Tea Ceremonies

Pytney bridge (part three)

EDF Energy London Eye timeline

Bronze head of Augustus

Westbourne Park

Rules if I were Mayor

Hanger Lane

Preston Road

The taste of Notting Hill

Mythical Beasts

St Bride's Fleet Street

West Harrow

Mammoth-shaped spear thrower

Casket depicting the Adoration of the Magi

Stone sculpture of Tlazolteotl

News from our friends
Into the future
Elizabeth II HAS REIGNED in a world moving swiftly through political shifts, cultural change and technological advances. Traditional institutions of law, religion and politics have suffered loss of ...
Elizabeth II (1952 - )
Princess Elizabeth Alexandra Mary was born at 17 Bruton Street, London on 21 April 1926. A happy childhood was spent with her parents, the Duke and Duchess of York, and younger sister Margaret Rose. ...
Edward VIII and George VI (1936 - 1952)
Edward VIII (1936) Edward, Prince of Wales, eldest son of George V and Queen Mary, was known to the family as 'David'. Charming and informal, he was a popular prince, touring Britain and the empire, ...
George V (1910 - 1936)
Edward vii's eldest son Albert died at the age of 28, and so it was his second son, George, who followed him as king. George had learned the navy's traditions of duty and. Blue-eyed, blunt, and ...
House of Windsor
When Queen Victoria died in 1901, she left three generations of heirs. They, it was expected, would reign as monarchs of the House of Saxe-Coburg-Gotha. In fact, the name survived only 16 years. In ...
Most Popular
Peter Paul Rubens (1577-1640), Isabella BrantThis famous portrait drawing is of Rubens’ first wife, ...
Waterloo suicidesFor centuries people have been committing or attempting...
The queen of vintage - Hilary ProctorThere's only one thing more fabulous than Hilary Pr...
The Blues and RoyalsIn 1969 The Royal Horse Guards (The Blues) were amalgam...
London Oratory (Brompton Road)The Congregation of the Oratory was founded in Rome by ...
London bridge (part twelve)After the opening in 1836 of London Bridge station, the...
Clocks and watches - Martyn Stamp"1970s watches are very popular right now, whereas...
Guy's Hospital ChapelThe benefaction by which Thomas Guy founded the well-kn...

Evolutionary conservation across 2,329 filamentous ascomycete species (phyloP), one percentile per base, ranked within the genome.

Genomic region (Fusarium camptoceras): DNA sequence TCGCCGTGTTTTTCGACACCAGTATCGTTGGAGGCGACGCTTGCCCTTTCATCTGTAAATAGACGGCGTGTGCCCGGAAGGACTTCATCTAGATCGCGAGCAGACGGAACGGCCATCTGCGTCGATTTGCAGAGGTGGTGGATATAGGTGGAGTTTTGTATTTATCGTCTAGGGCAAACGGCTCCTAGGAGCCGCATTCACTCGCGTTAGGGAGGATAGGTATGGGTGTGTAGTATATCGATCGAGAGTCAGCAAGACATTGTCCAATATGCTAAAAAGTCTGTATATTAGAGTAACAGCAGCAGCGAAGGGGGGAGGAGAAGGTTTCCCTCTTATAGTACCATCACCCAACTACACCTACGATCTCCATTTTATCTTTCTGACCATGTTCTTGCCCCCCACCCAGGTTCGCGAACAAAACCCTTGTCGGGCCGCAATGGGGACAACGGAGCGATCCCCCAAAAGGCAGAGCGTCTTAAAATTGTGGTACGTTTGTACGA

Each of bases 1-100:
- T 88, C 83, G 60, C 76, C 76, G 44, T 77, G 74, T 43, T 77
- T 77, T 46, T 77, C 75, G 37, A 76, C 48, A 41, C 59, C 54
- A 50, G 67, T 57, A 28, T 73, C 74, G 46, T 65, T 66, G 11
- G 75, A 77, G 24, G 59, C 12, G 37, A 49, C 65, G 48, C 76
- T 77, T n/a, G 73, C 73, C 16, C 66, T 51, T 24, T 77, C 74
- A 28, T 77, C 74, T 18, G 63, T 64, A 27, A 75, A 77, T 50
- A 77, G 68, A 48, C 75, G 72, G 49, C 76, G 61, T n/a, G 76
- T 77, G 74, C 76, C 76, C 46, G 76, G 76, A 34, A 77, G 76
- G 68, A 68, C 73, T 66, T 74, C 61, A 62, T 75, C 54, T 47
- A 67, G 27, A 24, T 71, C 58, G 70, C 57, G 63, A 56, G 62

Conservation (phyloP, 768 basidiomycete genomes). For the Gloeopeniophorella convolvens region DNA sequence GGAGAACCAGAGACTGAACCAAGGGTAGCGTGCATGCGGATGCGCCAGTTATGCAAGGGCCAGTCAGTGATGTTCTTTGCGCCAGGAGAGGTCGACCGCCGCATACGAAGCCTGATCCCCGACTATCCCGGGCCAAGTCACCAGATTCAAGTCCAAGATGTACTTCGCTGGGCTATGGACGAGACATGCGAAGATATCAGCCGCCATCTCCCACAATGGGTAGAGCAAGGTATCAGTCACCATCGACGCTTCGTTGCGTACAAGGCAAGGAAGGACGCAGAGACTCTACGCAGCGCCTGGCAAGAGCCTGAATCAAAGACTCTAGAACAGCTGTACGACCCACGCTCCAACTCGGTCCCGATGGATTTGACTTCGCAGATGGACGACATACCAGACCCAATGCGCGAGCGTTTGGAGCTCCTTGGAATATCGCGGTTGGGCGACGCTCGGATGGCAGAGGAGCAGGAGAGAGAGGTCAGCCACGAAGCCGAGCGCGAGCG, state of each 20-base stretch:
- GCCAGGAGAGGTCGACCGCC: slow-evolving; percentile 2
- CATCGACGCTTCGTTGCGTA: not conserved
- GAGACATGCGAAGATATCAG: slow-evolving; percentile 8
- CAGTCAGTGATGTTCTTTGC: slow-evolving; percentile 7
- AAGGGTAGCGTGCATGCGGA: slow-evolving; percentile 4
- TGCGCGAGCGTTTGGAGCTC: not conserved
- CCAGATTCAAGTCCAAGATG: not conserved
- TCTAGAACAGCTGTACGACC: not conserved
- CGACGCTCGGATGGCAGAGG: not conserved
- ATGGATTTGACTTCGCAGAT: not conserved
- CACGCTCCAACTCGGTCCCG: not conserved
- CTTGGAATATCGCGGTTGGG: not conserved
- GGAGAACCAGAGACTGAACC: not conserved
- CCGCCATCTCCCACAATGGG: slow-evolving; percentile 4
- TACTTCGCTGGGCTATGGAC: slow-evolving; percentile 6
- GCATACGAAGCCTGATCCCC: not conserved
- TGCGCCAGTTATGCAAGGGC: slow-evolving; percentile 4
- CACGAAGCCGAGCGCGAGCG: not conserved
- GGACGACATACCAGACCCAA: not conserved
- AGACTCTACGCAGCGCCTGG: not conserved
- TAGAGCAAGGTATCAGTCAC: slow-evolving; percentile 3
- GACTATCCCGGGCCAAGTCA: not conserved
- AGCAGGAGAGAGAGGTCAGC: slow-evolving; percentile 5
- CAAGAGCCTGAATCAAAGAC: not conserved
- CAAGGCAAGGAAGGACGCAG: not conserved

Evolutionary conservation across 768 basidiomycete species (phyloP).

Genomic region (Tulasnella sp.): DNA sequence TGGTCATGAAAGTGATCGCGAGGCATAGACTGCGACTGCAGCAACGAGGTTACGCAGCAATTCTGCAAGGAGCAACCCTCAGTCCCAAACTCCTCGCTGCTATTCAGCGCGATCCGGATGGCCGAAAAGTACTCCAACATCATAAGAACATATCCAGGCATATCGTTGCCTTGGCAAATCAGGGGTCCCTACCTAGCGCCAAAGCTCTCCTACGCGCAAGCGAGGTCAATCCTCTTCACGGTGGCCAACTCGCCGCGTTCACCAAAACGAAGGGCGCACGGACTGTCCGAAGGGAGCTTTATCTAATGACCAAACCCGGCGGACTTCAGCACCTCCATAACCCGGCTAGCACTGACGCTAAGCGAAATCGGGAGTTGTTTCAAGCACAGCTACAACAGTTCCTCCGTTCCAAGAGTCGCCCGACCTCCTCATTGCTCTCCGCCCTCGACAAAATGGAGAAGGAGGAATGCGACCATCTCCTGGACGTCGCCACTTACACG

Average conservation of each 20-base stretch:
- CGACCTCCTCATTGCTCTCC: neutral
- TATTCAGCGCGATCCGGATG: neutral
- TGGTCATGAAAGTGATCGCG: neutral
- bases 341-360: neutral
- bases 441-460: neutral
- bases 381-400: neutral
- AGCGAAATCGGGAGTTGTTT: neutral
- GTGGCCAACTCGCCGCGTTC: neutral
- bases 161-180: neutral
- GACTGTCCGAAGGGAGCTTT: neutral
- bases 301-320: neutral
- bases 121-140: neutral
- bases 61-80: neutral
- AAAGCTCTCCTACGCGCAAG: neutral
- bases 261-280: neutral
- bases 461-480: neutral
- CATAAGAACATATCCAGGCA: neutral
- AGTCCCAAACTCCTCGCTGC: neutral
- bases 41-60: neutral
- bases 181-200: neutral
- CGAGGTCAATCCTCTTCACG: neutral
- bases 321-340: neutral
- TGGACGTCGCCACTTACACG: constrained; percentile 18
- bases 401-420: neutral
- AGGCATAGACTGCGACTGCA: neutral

Sacher Torte
 (голосов: 0)
The recipe for Fortnum’s Sacher Torte dates from the 1950s, when the store was bought by Garfield Weston. Mr. Weston didn’t like jam in cakes, so the Hotel Sacher in Vienna provided him with a recipe without jam; it has been jamless ever since. Here we are featuring the traditional version of the recipe.

Sacher Torte

Preheat the oven to 180°C/350°F. Grease and line a 20cm. cake tin with greaseproof paper. Melt the chocolate in a bowl resting over a pan of simmering water, making sure the base doesn’t touch the water. Cool a little.

Beat together the butter and 100g. of the sugar in a large bowl. In a separate bowl, whisk together the egg whites until stiff, then whisk in the remaining sugar. Stir the egg yolks into the butter and sugar mixture.

Add the chocolate and the flour to the mixture. Carefully fold everything together, making sure not much air is knocked out. Fold in the egg whites.
Spoon the mixture into the cake tin and bake for 45-50 minutes. To check the cake is cooked, insert a skewer into the centre – it should come out clean. Remove from the tin and cool on a wire rack.

Put the chocolate, double cream and glycerine in a bowl resting over a pan of simmering water, making sure the base doesn’t touch the water. When the chocolate has melted, stir gently.

Remove the paper from the cake. Use a sharp knife to split the cake through the middle and spread the apricot jam over the base. Top with the other half of the cake then lift the cake onto a wire rack sitting on a tray. Pour the chocolate mixture all over the cake to cover, using a palette knife to guide it. Leave to set for around 2 hours. Store in an airtight container in a cool place. Enjoy within four days.

Посетители, находящиеся в группе Гости, не могут оставлять комментарии к данной публикации.